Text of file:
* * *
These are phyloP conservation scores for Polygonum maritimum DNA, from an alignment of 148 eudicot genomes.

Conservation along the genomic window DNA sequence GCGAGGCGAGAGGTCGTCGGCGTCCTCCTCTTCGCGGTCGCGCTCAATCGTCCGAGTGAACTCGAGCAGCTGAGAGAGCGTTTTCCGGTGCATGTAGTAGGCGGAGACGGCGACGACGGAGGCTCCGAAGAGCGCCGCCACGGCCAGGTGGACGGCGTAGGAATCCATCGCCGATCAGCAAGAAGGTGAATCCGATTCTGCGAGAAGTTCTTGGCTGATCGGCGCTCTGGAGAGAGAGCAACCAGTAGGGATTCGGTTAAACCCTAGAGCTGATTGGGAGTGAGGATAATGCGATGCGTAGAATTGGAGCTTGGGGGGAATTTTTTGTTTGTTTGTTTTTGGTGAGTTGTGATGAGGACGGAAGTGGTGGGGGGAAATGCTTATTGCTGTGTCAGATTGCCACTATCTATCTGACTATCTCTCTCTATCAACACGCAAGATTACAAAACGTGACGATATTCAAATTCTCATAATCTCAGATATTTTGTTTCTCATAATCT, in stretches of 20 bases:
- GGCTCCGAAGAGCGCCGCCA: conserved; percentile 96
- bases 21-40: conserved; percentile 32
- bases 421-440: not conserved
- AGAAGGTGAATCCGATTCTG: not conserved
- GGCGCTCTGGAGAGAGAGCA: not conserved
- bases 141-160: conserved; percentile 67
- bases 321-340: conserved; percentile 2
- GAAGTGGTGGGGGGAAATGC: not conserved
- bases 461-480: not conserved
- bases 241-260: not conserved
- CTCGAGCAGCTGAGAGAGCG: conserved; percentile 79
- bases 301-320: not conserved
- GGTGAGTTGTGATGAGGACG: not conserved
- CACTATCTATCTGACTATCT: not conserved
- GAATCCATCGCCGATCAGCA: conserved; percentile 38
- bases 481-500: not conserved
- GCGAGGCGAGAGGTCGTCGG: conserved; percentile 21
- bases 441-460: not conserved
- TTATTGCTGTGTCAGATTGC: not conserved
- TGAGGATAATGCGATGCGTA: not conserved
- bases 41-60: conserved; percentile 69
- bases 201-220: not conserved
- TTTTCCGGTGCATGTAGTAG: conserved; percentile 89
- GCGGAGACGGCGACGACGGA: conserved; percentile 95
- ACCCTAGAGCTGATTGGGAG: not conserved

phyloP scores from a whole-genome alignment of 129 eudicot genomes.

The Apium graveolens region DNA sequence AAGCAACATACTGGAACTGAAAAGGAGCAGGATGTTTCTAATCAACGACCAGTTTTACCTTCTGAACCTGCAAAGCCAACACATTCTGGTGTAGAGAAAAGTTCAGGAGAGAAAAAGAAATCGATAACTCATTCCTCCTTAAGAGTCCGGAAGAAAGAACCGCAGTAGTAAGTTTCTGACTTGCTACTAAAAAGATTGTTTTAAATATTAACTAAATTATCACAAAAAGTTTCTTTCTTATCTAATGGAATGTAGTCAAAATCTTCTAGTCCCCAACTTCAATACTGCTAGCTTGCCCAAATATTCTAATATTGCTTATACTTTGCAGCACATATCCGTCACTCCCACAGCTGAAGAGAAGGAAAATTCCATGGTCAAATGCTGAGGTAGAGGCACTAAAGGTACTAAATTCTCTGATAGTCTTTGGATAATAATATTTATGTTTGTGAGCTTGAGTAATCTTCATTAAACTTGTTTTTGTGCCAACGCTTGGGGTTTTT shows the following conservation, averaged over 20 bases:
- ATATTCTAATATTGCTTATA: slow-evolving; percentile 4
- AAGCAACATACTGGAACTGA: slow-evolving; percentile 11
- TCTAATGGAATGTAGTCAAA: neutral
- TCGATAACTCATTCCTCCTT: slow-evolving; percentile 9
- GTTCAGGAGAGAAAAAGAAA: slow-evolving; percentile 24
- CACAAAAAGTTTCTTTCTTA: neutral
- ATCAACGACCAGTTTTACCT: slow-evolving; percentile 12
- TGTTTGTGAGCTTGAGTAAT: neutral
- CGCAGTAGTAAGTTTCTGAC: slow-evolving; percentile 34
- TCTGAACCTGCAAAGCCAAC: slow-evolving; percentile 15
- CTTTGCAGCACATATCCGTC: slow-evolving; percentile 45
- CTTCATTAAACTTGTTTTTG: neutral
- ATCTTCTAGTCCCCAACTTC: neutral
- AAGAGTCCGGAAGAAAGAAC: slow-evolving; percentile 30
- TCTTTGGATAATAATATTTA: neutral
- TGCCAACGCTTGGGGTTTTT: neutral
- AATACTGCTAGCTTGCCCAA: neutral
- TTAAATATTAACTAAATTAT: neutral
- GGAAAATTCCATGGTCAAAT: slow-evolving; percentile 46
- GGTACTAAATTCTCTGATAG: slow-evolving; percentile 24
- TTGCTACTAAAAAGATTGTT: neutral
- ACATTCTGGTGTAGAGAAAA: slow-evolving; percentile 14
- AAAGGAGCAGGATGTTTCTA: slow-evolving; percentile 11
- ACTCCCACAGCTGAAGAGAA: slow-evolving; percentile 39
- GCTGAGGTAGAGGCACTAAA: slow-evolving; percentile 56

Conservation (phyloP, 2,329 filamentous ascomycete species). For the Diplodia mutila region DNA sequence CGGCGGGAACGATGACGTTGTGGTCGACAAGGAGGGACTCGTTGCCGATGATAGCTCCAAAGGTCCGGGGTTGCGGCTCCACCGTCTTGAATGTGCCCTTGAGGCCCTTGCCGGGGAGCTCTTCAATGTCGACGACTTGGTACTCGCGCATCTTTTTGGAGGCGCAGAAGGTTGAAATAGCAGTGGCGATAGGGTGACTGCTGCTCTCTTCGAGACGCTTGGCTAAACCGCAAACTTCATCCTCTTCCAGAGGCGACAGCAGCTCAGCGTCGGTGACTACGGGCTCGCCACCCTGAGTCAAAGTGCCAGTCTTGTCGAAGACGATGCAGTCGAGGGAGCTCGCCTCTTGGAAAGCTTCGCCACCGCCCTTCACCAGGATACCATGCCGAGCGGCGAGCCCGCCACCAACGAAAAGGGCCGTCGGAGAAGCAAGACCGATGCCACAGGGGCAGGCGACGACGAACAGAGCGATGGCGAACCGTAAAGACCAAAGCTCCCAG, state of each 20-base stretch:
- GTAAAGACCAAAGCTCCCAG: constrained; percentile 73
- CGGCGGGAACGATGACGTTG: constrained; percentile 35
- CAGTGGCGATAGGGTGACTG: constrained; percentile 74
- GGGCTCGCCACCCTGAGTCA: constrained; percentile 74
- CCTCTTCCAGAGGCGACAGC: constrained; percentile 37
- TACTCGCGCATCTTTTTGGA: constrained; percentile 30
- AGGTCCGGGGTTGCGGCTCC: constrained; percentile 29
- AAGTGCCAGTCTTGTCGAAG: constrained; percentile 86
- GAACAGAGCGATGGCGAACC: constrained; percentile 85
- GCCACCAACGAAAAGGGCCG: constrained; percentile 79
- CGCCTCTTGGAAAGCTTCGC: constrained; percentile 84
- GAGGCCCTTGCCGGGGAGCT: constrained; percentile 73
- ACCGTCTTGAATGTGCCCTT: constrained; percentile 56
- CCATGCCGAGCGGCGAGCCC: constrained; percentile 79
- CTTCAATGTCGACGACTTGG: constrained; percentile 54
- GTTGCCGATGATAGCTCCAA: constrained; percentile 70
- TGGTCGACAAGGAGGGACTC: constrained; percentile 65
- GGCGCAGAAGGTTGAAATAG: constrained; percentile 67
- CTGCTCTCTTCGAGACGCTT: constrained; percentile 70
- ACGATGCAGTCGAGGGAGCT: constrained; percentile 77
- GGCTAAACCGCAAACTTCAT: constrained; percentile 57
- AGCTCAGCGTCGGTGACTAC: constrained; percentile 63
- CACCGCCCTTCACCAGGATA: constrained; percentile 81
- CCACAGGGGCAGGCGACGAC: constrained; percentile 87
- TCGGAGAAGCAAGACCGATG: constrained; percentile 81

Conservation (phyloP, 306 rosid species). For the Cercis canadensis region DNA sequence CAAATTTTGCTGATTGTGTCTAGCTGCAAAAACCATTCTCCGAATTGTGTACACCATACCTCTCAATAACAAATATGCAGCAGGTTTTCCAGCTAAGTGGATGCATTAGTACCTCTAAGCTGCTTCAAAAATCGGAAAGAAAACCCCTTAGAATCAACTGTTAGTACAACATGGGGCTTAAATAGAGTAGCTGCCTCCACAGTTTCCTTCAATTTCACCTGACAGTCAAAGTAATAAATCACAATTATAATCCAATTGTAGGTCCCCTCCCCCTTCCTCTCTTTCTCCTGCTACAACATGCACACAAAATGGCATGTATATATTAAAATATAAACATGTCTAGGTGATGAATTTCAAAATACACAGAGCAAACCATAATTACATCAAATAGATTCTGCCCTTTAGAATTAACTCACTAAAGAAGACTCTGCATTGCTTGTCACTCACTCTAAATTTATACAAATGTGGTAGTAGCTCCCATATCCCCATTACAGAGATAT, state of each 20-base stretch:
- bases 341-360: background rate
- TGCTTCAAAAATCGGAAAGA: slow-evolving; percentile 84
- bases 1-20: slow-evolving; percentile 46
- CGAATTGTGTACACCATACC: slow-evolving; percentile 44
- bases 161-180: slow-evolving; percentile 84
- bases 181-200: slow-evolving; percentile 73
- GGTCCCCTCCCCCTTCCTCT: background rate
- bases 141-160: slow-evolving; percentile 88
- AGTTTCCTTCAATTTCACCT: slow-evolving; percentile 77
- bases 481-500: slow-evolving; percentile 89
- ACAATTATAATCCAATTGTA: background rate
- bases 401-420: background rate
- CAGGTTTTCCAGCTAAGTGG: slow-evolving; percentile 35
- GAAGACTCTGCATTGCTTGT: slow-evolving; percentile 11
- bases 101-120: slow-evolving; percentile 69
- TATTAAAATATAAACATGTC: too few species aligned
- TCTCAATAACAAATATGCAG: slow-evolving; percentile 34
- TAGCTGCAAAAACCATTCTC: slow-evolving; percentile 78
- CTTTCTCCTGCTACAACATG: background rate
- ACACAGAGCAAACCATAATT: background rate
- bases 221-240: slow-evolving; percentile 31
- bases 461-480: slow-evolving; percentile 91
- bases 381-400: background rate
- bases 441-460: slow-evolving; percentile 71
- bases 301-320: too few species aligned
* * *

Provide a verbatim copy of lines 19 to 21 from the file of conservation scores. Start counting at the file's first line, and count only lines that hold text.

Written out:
- GCGAGGCGAGAGGTCGTCGG: conserved; percentile 21
- bases 441-460: not conserved
- TTATTGCTGTGTCAGATTGC: not conserved